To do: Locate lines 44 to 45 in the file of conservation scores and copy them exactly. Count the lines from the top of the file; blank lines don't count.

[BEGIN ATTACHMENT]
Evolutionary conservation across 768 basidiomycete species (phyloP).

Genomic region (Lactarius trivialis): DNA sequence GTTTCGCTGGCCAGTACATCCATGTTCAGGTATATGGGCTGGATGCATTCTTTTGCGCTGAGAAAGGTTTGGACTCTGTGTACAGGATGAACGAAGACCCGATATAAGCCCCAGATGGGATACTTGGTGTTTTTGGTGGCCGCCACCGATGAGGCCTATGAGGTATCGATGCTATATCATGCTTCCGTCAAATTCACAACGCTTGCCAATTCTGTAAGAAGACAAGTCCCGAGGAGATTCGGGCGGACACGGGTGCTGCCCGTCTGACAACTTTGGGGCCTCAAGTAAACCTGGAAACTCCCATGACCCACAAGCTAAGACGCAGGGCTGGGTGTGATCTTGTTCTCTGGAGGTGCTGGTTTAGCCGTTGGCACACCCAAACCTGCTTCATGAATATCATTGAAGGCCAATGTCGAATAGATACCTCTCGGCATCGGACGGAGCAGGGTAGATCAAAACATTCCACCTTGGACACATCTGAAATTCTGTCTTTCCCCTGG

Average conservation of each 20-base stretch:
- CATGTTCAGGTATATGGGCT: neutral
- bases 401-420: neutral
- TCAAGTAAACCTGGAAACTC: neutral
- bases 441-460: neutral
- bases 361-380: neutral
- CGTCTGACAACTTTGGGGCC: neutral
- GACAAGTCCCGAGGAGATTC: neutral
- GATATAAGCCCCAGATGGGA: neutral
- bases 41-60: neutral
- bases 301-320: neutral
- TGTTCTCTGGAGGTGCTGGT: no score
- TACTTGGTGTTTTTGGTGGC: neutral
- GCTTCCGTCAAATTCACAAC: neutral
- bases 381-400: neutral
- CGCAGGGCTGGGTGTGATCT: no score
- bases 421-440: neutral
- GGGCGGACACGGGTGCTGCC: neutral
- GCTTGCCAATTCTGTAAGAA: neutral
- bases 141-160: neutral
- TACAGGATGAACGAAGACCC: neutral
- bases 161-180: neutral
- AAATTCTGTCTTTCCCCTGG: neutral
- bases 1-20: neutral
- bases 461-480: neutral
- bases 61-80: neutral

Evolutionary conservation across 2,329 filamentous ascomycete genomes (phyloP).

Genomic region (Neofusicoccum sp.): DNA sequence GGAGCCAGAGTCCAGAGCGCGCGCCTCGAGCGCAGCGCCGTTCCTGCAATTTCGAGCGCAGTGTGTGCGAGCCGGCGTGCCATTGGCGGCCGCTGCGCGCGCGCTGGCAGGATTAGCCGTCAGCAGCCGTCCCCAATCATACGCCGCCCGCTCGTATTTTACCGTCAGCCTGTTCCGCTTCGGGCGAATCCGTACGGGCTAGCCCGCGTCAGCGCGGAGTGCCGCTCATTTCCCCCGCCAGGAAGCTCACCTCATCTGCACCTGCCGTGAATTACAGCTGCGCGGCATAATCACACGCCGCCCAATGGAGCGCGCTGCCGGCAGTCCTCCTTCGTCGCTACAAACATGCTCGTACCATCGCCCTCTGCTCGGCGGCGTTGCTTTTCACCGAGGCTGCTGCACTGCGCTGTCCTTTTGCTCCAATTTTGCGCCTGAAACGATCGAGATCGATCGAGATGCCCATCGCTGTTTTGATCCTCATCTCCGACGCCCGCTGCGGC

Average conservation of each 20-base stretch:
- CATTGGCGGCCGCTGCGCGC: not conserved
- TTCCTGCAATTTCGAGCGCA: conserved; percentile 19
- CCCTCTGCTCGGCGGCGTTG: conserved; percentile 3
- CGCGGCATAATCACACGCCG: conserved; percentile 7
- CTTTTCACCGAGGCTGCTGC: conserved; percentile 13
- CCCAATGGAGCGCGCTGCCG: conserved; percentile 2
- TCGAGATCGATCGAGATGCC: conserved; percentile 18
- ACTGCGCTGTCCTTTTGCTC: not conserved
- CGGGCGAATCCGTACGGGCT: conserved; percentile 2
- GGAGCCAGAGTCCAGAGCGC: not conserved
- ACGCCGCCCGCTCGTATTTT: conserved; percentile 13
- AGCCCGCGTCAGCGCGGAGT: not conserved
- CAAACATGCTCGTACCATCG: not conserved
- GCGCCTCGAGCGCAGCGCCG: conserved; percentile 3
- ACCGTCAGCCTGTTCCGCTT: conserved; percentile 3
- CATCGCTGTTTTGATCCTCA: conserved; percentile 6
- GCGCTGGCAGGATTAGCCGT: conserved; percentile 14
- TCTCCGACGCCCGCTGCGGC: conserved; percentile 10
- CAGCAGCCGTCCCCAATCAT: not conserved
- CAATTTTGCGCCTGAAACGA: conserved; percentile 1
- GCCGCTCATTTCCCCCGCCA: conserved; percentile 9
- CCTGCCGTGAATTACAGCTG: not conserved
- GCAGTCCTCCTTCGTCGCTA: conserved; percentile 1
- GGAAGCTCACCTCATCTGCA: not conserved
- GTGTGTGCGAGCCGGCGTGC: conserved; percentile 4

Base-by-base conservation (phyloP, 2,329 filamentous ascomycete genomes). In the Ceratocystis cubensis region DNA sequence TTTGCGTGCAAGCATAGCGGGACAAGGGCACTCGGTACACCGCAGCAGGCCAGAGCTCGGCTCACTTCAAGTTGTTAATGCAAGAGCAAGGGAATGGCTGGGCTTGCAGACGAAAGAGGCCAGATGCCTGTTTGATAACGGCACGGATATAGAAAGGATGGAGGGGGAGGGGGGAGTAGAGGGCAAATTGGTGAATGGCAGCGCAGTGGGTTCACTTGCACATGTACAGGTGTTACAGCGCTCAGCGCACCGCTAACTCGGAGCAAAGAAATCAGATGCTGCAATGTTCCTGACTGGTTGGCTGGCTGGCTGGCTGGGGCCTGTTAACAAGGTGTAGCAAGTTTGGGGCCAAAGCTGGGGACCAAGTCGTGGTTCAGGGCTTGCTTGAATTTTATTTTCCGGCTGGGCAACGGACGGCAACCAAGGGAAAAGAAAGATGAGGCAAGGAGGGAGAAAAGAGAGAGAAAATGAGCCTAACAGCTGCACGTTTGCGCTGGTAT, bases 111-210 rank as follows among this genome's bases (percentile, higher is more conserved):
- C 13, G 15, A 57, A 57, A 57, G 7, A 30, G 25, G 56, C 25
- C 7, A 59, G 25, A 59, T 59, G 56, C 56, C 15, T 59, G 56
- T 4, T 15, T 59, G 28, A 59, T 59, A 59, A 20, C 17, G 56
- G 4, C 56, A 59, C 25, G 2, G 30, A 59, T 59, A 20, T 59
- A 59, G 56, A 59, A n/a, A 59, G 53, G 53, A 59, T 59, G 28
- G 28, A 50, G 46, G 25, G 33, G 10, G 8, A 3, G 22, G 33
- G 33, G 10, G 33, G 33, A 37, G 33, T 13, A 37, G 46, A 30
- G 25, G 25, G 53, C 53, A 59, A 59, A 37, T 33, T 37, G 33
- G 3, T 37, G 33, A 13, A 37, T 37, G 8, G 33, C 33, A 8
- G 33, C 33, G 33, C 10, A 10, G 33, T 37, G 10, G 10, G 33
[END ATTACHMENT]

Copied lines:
- CAAACATGCTCGTACCATCG: not conserved
- GCGCCTCGAGCGCAGCGCCG: conserved; percentile 3